Frankly, I'm tired of that excuse. Seriously. Uncle Bob Martin has talked about Just Saying No in that situation, and also in his seminal We Will Not Ship Shit article.
For all the complaining we do about airlines, the aviation industry in general does a very good job of instilling a sense of responsibility in pilots and aircrew, and the software industry could learn a lot from that. For every fatigued pilot issue, there are dozens of unreported "good" things that happen. Here is an example where 3 pilots and an air traffic controller all did the right thing - they ignored scheduling and cost pressures and did what was right for their passengers and overall safety:
The duty of the Pilot in Command, be it in an A380 or a two seat Cessna 150 is to maintain safe flight. That overrides all other considerations, even instructions from Air Traffic Control. In this situation, the pilots all chose to put safety first rather than taking a chance. It's quite likely that no one would have been hurt if the A380 continued its approach and landed. However, debris from the blown tire could have been ingested into an engine causing literally millions of dollars of damage.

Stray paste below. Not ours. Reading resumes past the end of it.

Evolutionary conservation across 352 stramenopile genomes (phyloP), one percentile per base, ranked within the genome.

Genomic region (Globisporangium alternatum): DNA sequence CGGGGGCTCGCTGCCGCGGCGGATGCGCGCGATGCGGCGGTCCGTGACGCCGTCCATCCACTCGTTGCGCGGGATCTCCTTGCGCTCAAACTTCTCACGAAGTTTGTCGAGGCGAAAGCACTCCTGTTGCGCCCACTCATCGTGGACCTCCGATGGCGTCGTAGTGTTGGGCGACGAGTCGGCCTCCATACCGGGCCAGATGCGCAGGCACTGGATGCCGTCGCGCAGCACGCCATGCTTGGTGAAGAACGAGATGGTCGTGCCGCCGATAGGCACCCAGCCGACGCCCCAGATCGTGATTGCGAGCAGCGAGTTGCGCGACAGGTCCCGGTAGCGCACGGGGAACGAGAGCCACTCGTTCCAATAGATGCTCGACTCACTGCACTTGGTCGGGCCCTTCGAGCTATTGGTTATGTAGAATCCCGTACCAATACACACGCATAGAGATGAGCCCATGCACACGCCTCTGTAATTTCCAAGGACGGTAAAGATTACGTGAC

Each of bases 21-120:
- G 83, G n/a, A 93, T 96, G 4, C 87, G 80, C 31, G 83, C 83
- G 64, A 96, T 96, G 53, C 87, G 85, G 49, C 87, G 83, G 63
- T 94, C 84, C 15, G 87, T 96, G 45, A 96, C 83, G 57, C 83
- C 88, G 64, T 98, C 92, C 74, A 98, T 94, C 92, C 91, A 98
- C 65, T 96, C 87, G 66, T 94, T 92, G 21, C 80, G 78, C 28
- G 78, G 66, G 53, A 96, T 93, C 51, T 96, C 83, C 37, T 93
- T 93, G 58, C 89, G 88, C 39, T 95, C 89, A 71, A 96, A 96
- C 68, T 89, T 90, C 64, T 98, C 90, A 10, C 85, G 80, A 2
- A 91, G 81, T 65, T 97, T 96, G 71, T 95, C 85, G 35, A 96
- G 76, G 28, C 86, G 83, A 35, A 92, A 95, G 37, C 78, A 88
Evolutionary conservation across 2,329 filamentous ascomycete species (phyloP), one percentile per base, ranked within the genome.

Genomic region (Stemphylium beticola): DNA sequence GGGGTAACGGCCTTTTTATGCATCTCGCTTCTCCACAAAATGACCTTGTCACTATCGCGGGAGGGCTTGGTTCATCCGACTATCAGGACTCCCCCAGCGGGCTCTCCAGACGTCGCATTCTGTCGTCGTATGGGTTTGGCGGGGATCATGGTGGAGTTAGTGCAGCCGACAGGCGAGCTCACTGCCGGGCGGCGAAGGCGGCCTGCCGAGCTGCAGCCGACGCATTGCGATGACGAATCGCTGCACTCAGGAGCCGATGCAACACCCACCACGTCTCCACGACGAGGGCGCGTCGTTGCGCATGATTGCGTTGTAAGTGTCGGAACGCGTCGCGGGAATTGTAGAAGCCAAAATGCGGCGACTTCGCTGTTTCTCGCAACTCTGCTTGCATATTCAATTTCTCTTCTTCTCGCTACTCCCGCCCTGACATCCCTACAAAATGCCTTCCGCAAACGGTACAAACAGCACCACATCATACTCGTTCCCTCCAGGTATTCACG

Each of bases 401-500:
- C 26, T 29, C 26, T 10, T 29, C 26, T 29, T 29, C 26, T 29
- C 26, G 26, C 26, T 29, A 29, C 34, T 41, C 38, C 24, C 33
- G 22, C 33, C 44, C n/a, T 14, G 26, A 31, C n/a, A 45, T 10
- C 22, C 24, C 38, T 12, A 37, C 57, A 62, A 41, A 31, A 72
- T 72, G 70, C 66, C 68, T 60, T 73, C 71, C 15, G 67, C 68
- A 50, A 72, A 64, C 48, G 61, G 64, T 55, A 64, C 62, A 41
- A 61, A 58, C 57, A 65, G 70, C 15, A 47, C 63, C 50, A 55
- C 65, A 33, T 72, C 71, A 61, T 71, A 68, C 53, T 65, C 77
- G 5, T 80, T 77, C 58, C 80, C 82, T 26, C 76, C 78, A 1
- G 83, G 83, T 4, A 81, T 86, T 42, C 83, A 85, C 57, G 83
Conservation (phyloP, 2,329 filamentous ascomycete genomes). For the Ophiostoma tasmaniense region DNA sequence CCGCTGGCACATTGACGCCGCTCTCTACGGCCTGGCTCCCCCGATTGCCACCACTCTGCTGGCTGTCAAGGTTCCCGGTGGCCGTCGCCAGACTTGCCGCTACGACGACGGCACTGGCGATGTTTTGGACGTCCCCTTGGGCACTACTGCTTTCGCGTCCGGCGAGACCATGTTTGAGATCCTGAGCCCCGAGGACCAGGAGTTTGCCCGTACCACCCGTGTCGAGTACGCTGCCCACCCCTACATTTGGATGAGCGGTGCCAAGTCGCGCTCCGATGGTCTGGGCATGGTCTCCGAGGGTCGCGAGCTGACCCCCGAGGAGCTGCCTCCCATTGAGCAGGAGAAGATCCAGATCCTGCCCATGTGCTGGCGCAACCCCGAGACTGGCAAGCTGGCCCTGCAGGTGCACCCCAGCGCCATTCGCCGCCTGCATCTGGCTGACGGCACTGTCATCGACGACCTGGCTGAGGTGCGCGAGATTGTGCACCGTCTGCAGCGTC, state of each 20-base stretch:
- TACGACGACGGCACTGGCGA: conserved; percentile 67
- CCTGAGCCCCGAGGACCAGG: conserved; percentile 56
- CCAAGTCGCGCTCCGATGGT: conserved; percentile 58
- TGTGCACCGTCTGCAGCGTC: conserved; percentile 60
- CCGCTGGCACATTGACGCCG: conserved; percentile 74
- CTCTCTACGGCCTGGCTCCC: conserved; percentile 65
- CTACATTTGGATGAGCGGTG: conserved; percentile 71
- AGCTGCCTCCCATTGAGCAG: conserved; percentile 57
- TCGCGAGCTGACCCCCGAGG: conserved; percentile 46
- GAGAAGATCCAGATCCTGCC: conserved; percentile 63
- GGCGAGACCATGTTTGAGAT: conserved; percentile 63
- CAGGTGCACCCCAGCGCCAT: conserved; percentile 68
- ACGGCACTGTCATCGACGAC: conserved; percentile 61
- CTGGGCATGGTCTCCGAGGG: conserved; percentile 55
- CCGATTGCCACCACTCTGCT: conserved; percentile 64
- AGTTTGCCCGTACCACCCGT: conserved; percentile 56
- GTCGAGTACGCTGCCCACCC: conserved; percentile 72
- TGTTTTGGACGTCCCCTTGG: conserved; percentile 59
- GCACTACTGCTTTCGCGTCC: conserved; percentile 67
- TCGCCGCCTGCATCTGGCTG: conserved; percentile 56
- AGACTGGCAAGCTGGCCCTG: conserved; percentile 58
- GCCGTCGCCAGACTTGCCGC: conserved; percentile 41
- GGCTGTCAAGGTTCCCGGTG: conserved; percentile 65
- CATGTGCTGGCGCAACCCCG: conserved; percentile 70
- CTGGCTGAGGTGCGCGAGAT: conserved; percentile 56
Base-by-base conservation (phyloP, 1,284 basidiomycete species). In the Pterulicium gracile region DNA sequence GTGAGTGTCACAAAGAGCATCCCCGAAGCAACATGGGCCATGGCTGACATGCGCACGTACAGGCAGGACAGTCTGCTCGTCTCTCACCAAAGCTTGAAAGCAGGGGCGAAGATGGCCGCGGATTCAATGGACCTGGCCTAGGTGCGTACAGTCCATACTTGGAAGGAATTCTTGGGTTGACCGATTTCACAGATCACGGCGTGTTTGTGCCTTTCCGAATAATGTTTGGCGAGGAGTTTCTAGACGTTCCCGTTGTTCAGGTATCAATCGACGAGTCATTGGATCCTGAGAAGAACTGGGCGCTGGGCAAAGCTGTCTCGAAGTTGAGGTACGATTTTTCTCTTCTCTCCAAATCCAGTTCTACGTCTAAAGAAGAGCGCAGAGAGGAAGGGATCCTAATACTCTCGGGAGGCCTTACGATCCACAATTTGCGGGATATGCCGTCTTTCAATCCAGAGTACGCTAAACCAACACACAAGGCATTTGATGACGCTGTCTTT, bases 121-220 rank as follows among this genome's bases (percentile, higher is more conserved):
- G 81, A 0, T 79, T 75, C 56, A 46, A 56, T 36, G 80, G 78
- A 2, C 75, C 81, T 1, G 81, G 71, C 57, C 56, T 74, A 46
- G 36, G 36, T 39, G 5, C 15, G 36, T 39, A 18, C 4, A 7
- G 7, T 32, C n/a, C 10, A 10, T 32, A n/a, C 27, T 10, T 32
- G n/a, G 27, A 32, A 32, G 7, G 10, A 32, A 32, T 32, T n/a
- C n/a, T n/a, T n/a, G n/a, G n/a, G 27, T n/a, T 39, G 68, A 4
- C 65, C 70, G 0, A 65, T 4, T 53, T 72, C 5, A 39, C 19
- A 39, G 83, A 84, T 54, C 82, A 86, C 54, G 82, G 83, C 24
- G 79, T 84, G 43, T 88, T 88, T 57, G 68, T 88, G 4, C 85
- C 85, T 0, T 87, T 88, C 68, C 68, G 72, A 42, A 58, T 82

The next time you're faced with "just getting it done", remember what those pilots did. Are you willing to take the risk that you will cause the equivalent of a blown engine? Or, does it make more sense to take your time, do it right, and all but eliminate that risk?
Considering the extent to which software directly affects our lives now, I want to make damned sure that developers opt for doing it right.